Racism and racial hypocrisy
Along with Helen Zille, Dianne Kohler Barnard, and Chris Hart, I will no doubt be accused of thought-crime for saying so, but the recent decision of the Constitutional Court in the social grant case is something of a victory for the "white monopoly capitalism" the African National Congress (ANC) likes denouncing.
Even if Cash Paymaster Services (CPS) does not profit as handsomely as planned from its invalid contract with the South African Social Security Agency to distribute social grants, the fact that the court extended the contract for another year shows how dependent the ANC government is on "white monopoly capitalists".
Speaking on Human Rights Day last week, President Jacob Zuma said that the payment of grants was a "huge achievement in fighting poverty". Indeed, but everybody knows it would not have happened had distribution been left to his government. This, of course, did not stop Mr Zuma from chalking up another denunciation of the "white monopoly control" on which he relies so heavily.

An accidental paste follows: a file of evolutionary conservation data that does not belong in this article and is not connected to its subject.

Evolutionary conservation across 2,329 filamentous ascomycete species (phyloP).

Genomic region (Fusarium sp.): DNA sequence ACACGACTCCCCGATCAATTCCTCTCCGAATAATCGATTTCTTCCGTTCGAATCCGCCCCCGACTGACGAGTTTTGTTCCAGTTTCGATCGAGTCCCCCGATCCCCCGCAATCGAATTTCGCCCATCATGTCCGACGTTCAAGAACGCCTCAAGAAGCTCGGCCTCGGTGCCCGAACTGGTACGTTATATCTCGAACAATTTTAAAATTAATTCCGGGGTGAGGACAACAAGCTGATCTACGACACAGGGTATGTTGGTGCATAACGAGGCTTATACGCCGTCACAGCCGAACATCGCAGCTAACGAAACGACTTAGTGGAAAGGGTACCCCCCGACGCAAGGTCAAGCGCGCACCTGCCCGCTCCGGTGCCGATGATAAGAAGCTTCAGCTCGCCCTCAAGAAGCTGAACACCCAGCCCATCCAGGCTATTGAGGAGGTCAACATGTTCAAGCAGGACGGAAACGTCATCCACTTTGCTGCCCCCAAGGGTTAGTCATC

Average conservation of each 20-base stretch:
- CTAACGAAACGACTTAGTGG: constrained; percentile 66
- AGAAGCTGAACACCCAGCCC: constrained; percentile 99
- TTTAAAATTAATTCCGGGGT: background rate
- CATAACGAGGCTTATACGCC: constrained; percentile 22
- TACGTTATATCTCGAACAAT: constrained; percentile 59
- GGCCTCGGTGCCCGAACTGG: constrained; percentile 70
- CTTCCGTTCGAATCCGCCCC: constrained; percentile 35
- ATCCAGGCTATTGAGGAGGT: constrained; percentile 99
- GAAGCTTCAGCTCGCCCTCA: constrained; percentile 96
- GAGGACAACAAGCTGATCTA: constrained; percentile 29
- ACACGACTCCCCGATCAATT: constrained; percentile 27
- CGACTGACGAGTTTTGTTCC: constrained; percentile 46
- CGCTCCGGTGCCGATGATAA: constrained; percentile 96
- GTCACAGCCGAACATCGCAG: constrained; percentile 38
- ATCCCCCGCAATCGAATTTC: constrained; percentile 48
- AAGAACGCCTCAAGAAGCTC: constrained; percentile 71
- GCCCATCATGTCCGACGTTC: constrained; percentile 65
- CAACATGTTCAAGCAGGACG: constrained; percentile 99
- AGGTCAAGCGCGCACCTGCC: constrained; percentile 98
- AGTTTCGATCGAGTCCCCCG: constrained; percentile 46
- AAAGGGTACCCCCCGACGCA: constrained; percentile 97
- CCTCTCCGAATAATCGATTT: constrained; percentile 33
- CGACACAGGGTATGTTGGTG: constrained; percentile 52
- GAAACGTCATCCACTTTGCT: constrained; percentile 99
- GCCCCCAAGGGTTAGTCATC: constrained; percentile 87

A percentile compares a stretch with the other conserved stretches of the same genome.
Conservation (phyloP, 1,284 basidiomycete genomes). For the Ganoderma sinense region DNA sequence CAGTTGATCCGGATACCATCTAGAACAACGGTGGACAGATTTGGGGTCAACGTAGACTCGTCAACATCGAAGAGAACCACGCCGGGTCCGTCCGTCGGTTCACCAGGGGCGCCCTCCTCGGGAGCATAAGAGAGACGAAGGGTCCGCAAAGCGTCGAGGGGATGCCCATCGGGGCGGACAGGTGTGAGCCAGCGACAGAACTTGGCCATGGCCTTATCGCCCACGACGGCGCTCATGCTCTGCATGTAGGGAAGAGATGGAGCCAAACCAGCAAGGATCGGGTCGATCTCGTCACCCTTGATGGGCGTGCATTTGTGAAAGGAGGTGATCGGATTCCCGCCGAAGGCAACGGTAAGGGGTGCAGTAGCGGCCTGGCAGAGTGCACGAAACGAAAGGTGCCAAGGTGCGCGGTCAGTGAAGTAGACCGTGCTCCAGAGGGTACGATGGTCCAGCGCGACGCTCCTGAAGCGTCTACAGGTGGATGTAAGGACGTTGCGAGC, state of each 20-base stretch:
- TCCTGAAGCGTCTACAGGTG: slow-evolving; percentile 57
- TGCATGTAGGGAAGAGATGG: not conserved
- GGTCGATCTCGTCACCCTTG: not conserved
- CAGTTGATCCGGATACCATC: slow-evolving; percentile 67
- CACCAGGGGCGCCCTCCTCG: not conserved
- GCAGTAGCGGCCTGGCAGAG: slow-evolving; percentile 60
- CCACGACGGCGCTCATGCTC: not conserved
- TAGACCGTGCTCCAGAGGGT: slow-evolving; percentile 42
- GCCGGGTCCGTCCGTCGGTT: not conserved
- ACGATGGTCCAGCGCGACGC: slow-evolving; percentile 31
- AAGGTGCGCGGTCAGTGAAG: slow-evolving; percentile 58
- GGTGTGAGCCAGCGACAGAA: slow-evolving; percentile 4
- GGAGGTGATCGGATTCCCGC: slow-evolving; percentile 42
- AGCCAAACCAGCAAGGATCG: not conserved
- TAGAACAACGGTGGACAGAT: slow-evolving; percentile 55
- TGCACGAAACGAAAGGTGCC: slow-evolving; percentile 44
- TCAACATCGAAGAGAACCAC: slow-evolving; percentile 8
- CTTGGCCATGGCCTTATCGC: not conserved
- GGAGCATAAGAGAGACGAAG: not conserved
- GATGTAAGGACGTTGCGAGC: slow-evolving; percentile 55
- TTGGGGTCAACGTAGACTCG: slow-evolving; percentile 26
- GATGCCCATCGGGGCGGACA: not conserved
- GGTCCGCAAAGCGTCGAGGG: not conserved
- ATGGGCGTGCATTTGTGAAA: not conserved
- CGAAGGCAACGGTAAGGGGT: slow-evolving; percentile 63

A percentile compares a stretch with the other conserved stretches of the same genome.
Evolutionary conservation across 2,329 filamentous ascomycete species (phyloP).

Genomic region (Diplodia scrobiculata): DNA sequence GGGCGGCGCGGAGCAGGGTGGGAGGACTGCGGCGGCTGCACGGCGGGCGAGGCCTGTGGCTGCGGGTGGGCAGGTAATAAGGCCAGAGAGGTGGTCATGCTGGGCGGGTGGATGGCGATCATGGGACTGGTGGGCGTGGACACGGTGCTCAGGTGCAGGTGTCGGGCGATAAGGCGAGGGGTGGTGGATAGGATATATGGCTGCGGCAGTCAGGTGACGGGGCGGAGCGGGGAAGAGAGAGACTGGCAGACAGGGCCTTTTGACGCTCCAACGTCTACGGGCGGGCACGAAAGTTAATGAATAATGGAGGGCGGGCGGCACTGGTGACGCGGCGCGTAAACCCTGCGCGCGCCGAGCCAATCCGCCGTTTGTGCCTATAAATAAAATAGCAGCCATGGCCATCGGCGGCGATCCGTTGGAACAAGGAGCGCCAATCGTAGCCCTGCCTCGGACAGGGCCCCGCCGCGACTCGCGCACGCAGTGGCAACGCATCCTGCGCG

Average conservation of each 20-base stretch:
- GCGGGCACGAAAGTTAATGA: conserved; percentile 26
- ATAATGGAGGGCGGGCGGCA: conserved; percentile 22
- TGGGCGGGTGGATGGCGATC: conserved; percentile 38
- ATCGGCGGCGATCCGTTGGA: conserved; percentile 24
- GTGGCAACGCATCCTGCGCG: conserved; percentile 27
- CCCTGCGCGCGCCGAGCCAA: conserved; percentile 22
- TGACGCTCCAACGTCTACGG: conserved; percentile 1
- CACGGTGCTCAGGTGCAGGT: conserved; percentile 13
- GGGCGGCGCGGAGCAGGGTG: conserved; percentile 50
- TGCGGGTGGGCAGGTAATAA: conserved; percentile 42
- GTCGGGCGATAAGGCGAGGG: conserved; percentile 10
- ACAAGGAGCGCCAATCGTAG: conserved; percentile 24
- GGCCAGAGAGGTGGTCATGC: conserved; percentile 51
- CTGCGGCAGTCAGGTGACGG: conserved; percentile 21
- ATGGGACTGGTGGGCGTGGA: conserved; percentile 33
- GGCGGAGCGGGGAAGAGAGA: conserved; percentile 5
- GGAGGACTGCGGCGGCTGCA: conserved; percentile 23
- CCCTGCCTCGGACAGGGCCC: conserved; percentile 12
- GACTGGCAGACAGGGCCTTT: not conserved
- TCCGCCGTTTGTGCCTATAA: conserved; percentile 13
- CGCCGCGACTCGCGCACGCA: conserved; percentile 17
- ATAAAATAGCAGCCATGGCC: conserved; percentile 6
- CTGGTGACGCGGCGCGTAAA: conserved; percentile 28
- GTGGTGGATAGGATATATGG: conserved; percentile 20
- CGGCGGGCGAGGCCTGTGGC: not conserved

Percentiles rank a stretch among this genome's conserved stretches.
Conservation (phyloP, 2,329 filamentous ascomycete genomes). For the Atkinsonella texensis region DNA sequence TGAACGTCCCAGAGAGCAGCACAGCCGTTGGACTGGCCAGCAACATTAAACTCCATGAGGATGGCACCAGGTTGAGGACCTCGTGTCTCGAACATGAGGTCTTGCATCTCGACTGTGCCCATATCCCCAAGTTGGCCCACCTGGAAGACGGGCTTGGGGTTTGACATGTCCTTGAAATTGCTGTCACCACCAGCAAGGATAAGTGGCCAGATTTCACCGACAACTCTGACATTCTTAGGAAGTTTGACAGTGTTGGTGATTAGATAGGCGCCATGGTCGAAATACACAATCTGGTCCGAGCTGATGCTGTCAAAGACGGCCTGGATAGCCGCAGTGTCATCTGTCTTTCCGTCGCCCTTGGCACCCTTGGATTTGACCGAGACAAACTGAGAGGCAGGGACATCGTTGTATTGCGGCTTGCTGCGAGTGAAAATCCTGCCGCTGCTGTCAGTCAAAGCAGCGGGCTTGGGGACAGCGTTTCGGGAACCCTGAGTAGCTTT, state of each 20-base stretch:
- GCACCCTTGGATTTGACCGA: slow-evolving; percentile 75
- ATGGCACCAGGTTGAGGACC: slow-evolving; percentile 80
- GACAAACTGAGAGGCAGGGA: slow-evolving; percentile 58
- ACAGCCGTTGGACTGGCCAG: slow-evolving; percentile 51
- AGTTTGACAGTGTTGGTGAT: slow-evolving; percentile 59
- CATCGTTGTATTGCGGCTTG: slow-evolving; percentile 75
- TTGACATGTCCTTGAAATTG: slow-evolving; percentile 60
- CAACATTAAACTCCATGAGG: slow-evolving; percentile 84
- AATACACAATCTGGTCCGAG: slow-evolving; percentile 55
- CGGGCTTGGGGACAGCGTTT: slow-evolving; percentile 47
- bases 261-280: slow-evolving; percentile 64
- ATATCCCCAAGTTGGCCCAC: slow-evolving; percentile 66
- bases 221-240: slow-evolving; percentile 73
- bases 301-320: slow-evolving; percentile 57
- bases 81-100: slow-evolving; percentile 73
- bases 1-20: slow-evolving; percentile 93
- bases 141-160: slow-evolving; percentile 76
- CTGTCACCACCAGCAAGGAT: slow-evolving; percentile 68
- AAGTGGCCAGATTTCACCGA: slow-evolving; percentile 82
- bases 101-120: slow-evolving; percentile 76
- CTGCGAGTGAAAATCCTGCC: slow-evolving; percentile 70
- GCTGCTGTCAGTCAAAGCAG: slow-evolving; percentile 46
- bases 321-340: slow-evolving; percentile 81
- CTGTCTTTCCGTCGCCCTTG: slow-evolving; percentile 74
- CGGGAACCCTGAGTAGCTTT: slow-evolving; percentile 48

Human Rights Day marked the culmination of "anti-racism week 2017", whose cheerleader is Derek Hanekom, minister of tourism. Writing as chairman of the Ahmed Kathrada Foundation, Mr Hanekom called on everyone to "take on racism", which, he claimed, was "deeply entrenched" in our society.
So it may be. The question is where it is so deeply entrenched. In an article of no more than two pages which was widely reproduced in the media, Mr Hanekom managed to mention Penny Sparrow twice, even though this hapless woman has already paid an exorbitant price for her crass remarks. The Pretoria Girls High School hairstyle incident also got a mention.